Legendary senior writer, Packers lead blogger & NFC North columnist jclombardi’s insider final reviews & grades.
Photo credit: Evan Siegle GBPG.
SUMMARY: In a predictable "choke" division road game performance against the desperate Vikings having playoff implications, the Packers lost as their defense failed to stop Vikings RB Peterson, to hold on long third downs, to stop mediocre Vikings QB Ponder, to execute in clutch situations, and to avoid costly miscues contributing to the final losing margin score. We show what happened, who’s to blame, and the adjustments to win Saturday rematch.
GAME BALLS: QB Rodgers; RB Harris; WR Jennings; NT Raji; TE Finley.
INJURY REPORT: WR Boykin (ankle injury); DE Worthy (knee injury).
PASSING OFFENSE: A- vs A- vs A. After another slow start with just 10 points in the first half, the offense started to roll in the second half. Leading several comeback drives, QB Rodgers completed 28 of 40 passes for 365 yards, 4 touchdowns, and 131.8 passer rating. Leading a big day for the elite receivers, WR Jennings had 8 catches for 120 yards and 2 touchdowns. WR Nelson had 3 catches for 87 yards and 1 touchdown. TE Finley had 8 catches for 72 yards. WR Jones had 6 catches for 62 yards and 1 touchdown.
The pass protection struggled against the Vikings’ defensive front line. The Vikings got five sacks with DE Griffen getting 3 sacks. PFF identified the biggest culprit:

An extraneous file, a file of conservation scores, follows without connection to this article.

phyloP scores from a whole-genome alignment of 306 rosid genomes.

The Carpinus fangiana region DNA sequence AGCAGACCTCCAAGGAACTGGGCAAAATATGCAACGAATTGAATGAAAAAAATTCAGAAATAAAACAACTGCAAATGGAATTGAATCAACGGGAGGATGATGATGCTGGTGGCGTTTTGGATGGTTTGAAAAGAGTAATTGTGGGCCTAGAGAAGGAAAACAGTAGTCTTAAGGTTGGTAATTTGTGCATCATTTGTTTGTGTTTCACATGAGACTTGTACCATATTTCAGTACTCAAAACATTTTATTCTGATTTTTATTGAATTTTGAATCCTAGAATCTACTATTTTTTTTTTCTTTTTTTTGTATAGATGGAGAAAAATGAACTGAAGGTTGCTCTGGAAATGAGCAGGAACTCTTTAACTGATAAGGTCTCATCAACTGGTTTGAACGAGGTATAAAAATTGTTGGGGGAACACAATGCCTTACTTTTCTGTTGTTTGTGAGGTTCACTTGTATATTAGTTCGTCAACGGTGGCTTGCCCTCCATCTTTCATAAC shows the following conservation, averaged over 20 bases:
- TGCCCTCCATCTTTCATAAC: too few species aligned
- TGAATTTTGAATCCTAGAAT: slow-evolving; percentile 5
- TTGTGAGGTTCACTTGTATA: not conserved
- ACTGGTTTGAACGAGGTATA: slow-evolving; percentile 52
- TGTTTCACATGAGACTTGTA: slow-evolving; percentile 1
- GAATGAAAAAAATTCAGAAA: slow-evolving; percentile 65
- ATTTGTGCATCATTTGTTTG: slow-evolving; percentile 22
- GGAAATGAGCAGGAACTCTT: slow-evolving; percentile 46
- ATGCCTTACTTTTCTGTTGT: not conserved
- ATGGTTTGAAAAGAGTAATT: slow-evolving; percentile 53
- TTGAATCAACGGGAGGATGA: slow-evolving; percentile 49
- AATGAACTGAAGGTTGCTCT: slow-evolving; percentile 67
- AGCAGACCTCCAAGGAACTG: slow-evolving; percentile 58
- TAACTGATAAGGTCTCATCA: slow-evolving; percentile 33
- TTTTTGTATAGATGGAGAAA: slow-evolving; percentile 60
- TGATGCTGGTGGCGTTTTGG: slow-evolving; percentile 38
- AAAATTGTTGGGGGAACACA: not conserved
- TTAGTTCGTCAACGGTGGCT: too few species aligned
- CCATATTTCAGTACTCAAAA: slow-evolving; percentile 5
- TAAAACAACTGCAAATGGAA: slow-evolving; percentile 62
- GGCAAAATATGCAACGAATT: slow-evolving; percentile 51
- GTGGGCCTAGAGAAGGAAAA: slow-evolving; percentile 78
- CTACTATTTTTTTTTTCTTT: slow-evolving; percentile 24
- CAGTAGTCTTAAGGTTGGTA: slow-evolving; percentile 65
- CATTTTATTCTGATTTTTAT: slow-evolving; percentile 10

Four out of five Packers offensive linemen graded positively on the day, with right tackle Don Barclay the lone culprit at -4.1. The undrafted rookie gave up three sacks, a hit, and a hurry, to go along with two penalties. He was unable to keep up with defensive end Everson Griffen’s speed rush on multiple occasions, while DE Brian Robison’s sack with 8:28 to go in the third quarter forced a Rodgers fumble and Green Bay turnover.
During the 3rd quarter, in a big momentum turnover, DE Robison’s strip-sack of QB Rodgers caused the only fumble turnover in the game that lead to a Vikings touchdown.
RUSHING OFFENSE: B vs B- vs B. After five games, the Packers' string of rushing for at least 100 yards ended in this miserable performance. They got 72 yards in only 16 running plays. Yet, the offensive line was solid with no real bad runs. RB Harris had 14 carries for 70 yards showing good visions and cutbacks averaging a good 5 yards per carry. He brings explosive power to the running game with good physical pass protection skills.
PASSING DEFENSE: F vs D vs D+. The Packers gave up 444 total yards in an awful performance against a grade C team led by a mediocre quarterback. Facing little pass rush (one Packers sack), Ponder completed 16 clutch passes for 234 yards, 3 touchdowns, no interceptions, and a solid 120.2 passer rating. Without WR Percy Harvin, Ponder still effectively connected with WRs Wright, Simpson and Jenkins picking the Packers secondary that had given him nothing in the first 2012 season game. How bad was the secondary collapse? First, SE’s assessment highlighted key plays: